This blog post is adapted from Bondage of the Will, by the 16th-century reformer Martin Luther. Find more of Martin Luther’s writings and those of many other Christian thinkers, pastors, and leaders in the Legacy of the Faith series.
Christians throughout the centuries have been wrestling with many of the experiences and issues that we face today. But they approached those questions with the biases and background of other centuries, which can help us see God and his gospel in fresh ways—what C.S. Lewis famously described as keeping “the clean sea breeze of the centuries blowing through our minds.”
In this passage, Martin Luther is answering a recurring question: is the Bible inherently too complicated or lofty for ordinary readers to understand? Luther answers that we might still find some words confusing, but the ideas themselves are no longer mysterious—they are made clear in Christ.
But, that there are in the Scriptures some things abstruse, and that all things are not quite plain, is a report spread abroad … But they never have produced, nor ever can produce, one article whereby to prove this their madness. And it is with such scarecrows that Satan has frightened away men from reading the sacred writings, and has rendered the Holy Scripture contemptible, that he might cause his poisons of philosophy to prevail in the church.
This indeed I confess, that there are many places in the Scriptures obscure and abstruse; not from the majesty of the thing, but from our ignorance of certain terms and grammatical particulars; but which do not prevent a knowledge of all the things in the Scriptures. For what thing of more importance can remain hidden in the Scriptures, now that the seals are broken, the stone rolled from the door of the sepulcher, and that greatest of all mysteries brought to light, Christ made man: that God is Trinity and unity: that Christ suffered for us, and will reign to all eternity? Are not these things known and proclaimed even in our streets? Take Christ out of the Scriptures, and what will you find remaining in them?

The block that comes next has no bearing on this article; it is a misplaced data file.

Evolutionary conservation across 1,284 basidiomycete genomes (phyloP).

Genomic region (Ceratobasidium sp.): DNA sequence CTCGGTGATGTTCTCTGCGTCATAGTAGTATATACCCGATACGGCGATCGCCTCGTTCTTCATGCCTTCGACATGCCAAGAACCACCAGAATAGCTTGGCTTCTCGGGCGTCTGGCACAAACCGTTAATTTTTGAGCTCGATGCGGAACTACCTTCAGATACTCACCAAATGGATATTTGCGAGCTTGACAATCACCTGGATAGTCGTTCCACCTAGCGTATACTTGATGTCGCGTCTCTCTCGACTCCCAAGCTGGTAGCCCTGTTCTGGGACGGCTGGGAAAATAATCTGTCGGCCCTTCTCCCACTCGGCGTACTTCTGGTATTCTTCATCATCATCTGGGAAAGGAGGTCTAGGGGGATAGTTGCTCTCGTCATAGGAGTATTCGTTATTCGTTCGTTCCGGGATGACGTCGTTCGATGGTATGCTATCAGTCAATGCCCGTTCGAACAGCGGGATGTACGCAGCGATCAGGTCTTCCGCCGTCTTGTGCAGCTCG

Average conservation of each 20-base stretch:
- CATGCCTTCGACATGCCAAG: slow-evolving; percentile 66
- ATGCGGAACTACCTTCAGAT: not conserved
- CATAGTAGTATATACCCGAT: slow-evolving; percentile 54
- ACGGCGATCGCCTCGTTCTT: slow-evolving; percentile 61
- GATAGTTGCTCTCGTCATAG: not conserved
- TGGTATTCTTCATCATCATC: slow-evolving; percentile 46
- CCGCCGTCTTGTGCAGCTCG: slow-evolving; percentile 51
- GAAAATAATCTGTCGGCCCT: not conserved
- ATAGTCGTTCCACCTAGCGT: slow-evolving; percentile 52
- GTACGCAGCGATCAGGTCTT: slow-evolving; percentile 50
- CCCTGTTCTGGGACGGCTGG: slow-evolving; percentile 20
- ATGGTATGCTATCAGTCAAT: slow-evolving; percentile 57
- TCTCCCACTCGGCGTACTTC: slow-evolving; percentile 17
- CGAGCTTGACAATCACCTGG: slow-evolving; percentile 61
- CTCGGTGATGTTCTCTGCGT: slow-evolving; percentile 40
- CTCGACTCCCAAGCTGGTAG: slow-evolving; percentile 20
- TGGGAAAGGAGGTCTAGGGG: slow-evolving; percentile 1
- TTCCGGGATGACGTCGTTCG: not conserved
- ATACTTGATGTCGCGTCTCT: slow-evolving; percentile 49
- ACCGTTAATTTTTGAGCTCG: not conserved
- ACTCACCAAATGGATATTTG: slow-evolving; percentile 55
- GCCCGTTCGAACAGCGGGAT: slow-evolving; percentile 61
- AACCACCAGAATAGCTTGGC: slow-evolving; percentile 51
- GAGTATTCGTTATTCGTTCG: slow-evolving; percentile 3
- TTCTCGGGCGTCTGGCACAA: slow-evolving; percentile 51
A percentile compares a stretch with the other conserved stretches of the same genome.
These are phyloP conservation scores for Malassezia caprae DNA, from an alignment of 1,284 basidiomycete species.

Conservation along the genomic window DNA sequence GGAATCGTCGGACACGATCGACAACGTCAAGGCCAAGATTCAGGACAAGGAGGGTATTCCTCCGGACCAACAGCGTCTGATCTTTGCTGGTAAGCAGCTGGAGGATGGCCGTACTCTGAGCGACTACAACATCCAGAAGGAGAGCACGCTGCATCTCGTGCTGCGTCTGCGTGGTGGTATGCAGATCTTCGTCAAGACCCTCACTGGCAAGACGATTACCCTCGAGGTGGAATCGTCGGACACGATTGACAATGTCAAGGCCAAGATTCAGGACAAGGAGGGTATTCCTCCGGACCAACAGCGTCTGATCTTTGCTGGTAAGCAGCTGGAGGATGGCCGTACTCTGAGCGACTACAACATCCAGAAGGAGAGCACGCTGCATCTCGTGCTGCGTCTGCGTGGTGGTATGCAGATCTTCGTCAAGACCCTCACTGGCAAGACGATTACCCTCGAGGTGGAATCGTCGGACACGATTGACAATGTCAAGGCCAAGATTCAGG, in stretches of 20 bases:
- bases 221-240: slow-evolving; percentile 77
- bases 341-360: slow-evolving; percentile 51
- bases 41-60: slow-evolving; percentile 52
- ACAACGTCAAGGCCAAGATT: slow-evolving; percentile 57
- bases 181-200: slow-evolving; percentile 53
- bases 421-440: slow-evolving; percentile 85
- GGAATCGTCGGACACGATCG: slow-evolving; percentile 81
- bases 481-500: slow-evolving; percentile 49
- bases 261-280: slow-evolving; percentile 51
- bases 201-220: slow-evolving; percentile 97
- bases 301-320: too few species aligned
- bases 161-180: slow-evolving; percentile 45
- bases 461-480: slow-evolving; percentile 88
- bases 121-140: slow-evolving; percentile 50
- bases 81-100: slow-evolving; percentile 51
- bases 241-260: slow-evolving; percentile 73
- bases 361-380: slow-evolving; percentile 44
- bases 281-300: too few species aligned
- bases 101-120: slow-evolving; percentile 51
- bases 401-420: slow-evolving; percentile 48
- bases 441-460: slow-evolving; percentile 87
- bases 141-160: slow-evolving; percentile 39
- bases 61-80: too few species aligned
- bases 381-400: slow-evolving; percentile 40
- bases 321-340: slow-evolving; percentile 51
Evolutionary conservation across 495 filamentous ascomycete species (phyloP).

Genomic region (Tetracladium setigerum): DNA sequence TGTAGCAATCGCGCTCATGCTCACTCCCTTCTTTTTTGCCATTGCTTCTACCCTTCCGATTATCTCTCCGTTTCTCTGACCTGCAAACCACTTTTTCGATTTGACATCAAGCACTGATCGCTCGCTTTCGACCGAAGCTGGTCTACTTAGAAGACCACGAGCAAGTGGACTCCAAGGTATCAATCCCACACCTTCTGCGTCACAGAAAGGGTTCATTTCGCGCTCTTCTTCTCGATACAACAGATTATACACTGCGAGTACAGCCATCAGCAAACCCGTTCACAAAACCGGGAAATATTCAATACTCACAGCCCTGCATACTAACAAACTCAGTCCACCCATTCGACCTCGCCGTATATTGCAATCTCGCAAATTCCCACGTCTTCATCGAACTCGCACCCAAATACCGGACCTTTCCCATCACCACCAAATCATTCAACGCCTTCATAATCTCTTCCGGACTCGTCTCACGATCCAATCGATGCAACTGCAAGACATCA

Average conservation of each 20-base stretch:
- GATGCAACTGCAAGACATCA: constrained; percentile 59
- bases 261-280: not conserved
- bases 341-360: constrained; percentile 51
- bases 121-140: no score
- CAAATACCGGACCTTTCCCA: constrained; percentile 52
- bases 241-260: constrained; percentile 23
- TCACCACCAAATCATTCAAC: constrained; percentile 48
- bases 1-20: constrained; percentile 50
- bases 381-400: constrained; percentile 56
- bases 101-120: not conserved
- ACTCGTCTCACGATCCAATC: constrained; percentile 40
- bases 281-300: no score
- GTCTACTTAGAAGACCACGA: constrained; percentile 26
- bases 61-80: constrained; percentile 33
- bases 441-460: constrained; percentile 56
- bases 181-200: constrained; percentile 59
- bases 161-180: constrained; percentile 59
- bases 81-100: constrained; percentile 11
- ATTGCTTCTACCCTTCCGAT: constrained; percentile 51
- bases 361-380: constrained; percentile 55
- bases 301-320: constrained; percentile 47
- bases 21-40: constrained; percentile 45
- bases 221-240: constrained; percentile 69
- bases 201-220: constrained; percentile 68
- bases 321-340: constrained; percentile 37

All the things, therefore, contained in the Scriptures; are made manifest, although some places, from the words not being understood, are yet obscure. But to know that all things in the Scriptures are set in the clearest light, and then, because a few words are obscure, to report that the things are obscure, is absurd and impious. And, if the words are obscure in one place, yet they are clear in another. But, however, the same thing, which has been most openly declared to the whole world, is both spoken of in the Scriptures in plain words, and also still lies hidden in obscure words.
Now, therefore, it matters not if the thing be in the light, whether any certain representations of it be in obscurity or not, if, in the meanwhile, many other representations of the same thing be in the light. For who would say that the public fountain is not in the light, because those who are in some dark narrow lane do not see it, when all those who are in the open marketplace can see it plainly?
But to be brief. The clearness of the Scripture is twofold; even as the obscurity is twofold also. The one is external, placed in the ministry of the word; the other internal, placed in the understanding of the heart. If you speak of the internal clearness, no man sees one iota in the Scriptures, but he that has the Spirit of God. All have a darkened heart; so that, even if they know how to speak of, and set forth, all things in the Scripture, yet, they cannot feel them nor know them: nor do they believe that they are the creatures of God, nor anything else: according to that of Psalm 14:1, “The fool hath said in his heart, There is no God.” For the spirit is required to understand the whole of the Scripture and every part of it.
If you speak of the external clearness, nothing whatever is left obscure or ambiguous; but all things that are in the Scriptures, are by the word brought forth into the clearest light, and proclaimed to the whole world.